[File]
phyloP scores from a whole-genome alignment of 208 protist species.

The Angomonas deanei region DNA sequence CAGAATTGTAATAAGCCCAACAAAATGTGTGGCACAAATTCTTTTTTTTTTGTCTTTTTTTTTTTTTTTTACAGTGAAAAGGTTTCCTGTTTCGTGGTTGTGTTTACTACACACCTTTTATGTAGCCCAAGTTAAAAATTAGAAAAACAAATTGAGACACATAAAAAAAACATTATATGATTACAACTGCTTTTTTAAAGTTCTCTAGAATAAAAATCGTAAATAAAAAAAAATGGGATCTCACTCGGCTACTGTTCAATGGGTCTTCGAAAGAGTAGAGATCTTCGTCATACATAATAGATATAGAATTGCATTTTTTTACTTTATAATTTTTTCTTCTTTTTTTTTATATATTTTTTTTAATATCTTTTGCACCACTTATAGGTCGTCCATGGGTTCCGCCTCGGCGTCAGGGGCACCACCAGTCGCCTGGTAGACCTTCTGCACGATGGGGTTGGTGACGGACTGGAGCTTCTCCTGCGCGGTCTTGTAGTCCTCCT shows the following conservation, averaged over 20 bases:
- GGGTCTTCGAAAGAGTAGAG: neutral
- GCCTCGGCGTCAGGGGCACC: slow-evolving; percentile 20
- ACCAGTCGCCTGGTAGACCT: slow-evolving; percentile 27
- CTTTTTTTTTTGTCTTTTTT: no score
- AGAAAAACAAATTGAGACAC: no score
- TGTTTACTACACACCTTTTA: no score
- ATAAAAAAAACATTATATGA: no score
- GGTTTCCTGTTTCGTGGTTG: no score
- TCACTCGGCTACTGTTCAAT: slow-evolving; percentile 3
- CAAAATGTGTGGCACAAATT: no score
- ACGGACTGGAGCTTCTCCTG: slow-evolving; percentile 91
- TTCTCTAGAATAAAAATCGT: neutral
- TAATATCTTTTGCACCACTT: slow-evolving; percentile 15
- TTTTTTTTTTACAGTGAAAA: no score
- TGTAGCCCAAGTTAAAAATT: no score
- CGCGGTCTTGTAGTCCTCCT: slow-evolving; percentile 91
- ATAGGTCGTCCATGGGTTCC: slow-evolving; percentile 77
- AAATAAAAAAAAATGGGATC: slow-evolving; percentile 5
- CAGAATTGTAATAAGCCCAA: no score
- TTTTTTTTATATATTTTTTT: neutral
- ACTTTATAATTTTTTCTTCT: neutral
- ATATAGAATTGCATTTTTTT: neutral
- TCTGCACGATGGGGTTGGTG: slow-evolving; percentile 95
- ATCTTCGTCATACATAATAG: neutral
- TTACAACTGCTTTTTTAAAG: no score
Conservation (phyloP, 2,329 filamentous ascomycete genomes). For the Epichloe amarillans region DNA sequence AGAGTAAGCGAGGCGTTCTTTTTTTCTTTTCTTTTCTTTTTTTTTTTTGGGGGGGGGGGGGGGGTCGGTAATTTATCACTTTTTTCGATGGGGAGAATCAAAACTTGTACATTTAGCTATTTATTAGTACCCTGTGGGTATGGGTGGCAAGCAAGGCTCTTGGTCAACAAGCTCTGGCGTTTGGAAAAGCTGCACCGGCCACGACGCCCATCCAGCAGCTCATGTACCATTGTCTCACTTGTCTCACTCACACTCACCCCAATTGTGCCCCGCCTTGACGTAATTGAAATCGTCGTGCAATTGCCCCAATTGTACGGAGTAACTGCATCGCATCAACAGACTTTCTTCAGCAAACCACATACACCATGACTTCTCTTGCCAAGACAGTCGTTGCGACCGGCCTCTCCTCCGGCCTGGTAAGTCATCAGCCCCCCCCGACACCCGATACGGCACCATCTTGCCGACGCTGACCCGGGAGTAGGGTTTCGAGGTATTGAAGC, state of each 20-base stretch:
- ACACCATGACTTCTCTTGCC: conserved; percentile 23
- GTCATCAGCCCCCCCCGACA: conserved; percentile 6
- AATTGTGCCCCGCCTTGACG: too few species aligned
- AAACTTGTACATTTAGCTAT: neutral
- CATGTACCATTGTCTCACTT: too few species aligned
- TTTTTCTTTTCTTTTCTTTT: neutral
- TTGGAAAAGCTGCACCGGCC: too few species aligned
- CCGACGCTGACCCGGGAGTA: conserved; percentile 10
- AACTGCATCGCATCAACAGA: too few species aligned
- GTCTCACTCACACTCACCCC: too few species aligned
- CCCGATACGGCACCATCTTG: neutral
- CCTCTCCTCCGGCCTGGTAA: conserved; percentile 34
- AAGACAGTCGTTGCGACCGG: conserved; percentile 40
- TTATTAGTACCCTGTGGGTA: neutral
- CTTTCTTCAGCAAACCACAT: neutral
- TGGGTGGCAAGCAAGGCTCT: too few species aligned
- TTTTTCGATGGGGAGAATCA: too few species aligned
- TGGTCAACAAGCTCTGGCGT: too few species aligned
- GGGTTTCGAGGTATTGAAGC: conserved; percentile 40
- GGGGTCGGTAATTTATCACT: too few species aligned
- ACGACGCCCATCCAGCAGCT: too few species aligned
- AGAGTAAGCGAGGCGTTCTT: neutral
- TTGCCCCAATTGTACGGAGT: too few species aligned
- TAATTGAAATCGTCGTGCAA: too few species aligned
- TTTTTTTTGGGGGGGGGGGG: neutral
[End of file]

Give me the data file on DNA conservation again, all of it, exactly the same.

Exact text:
phyloP scores from a whole-genome alignment of 208 protist species.

The Angomonas deanei region DNA sequence CAGAATTGTAATAAGCCCAACAAAATGTGTGGCACAAATTCTTTTTTTTTTGTCTTTTTTTTTTTTTTTTACAGTGAAAAGGTTTCCTGTTTCGTGGTTGTGTTTACTACACACCTTTTATGTAGCCCAAGTTAAAAATTAGAAAAACAAATTGAGACACATAAAAAAAACATTATATGATTACAACTGCTTTTTTAAAGTTCTCTAGAATAAAAATCGTAAATAAAAAAAAATGGGATCTCACTCGGCTACTGTTCAATGGGTCTTCGAAAGAGTAGAGATCTTCGTCATACATAATAGATATAGAATTGCATTTTTTTACTTTATAATTTTTTCTTCTTTTTTTTTATATATTTTTTTTAATATCTTTTGCACCACTTATAGGTCGTCCATGGGTTCCGCCTCGGCGTCAGGGGCACCACCAGTCGCCTGGTAGACCTTCTGCACGATGGGGTTGGTGACGGACTGGAGCTTCTCCTGCGCGGTCTTGTAGTCCTCCT shows the following conservation, averaged over 20 bases:
- GGGTCTTCGAAAGAGTAGAG: neutral
- GCCTCGGCGTCAGGGGCACC: slow-evolving; percentile 20
- ACCAGTCGCCTGGTAGACCT: slow-evolving; percentile 27
- CTTTTTTTTTTGTCTTTTTT: no score
- AGAAAAACAAATTGAGACAC: no score
- TGTTTACTACACACCTTTTA: no score
- ATAAAAAAAACATTATATGA: no score
- GGTTTCCTGTTTCGTGGTTG: no score
- TCACTCGGCTACTGTTCAAT: slow-evolving; percentile 3
- CAAAATGTGTGGCACAAATT: no score
- ACGGACTGGAGCTTCTCCTG: slow-evolving; percentile 91
- TTCTCTAGAATAAAAATCGT: neutral
- TAATATCTTTTGCACCACTT: slow-evolving; percentile 15
- TTTTTTTTTTACAGTGAAAA: no score
- TGTAGCCCAAGTTAAAAATT: no score
- CGCGGTCTTGTAGTCCTCCT: slow-evolving; percentile 91
- ATAGGTCGTCCATGGGTTCC: slow-evolving; percentile 77
- AAATAAAAAAAAATGGGATC: slow-evolving; percentile 5
- CAGAATTGTAATAAGCCCAA: no score
- TTTTTTTTATATATTTTTTT: neutral
- ACTTTATAATTTTTTCTTCT: neutral
- ATATAGAATTGCATTTTTTT: neutral
- TCTGCACGATGGGGTTGGTG: slow-evolving; percentile 95
- ATCTTCGTCATACATAATAG: neutral
- TTACAACTGCTTTTTTAAAG: no score
Conservation (phyloP, 2,329 filamentous ascomycete genomes). For the Epichloe amarillans region DNA sequence AGAGTAAGCGAGGCGTTCTTTTTTTCTTTTCTTTTCTTTTTTTTTTTTGGGGGGGGGGGGGGGGTCGGTAATTTATCACTTTTTTCGATGGGGAGAATCAAAACTTGTACATTTAGCTATTTATTAGTACCCTGTGGGTATGGGTGGCAAGCAAGGCTCTTGGTCAACAAGCTCTGGCGTTTGGAAAAGCTGCACCGGCCACGACGCCCATCCAGCAGCTCATGTACCATTGTCTCACTTGTCTCACTCACACTCACCCCAATTGTGCCCCGCCTTGACGTAATTGAAATCGTCGTGCAATTGCCCCAATTGTACGGAGTAACTGCATCGCATCAACAGACTTTCTTCAGCAAACCACATACACCATGACTTCTCTTGCCAAGACAGTCGTTGCGACCGGCCTCTCCTCCGGCCTGGTAAGTCATCAGCCCCCCCCGACACCCGATACGGCACCATCTTGCCGACGCTGACCCGGGAGTAGGGTTTCGAGGTATTGAAGC, state of each 20-base stretch:
- ACACCATGACTTCTCTTGCC: conserved; percentile 23
- GTCATCAGCCCCCCCCGACA: conserved; percentile 6
- AATTGTGCCCCGCCTTGACG: too few species aligned
- AAACTTGTACATTTAGCTAT: neutral
- CATGTACCATTGTCTCACTT: too few species aligned
- TTTTTCTTTTCTTTTCTTTT: neutral
- TTGGAAAAGCTGCACCGGCC: too few species aligned
- CCGACGCTGACCCGGGAGTA: conserved; percentile 10
- AACTGCATCGCATCAACAGA: too few species aligned
- GTCTCACTCACACTCACCCC: too few species aligned
- CCCGATACGGCACCATCTTG: neutral
- CCTCTCCTCCGGCCTGGTAA: conserved; percentile 34
- AAGACAGTCGTTGCGACCGG: conserved; percentile 40
- TTATTAGTACCCTGTGGGTA: neutral
- CTTTCTTCAGCAAACCACAT: neutral
- TGGGTGGCAAGCAAGGCTCT: too few species aligned
- TTTTTCGATGGGGAGAATCA: too few species aligned
- TGGTCAACAAGCTCTGGCGT: too few species aligned
- GGGTTTCGAGGTATTGAAGC: conserved; percentile 40
- GGGGTCGGTAATTTATCACT: too few species aligned
- ACGACGCCCATCCAGCAGCT: too few species aligned
- AGAGTAAGCGAGGCGTTCTT: neutral
- TTGCCCCAATTGTACGGAGT: too few species aligned
- TAATTGAAATCGTCGTGCAA: too few species aligned
- TTTTTTTTGGGGGGGGGGGG: neutral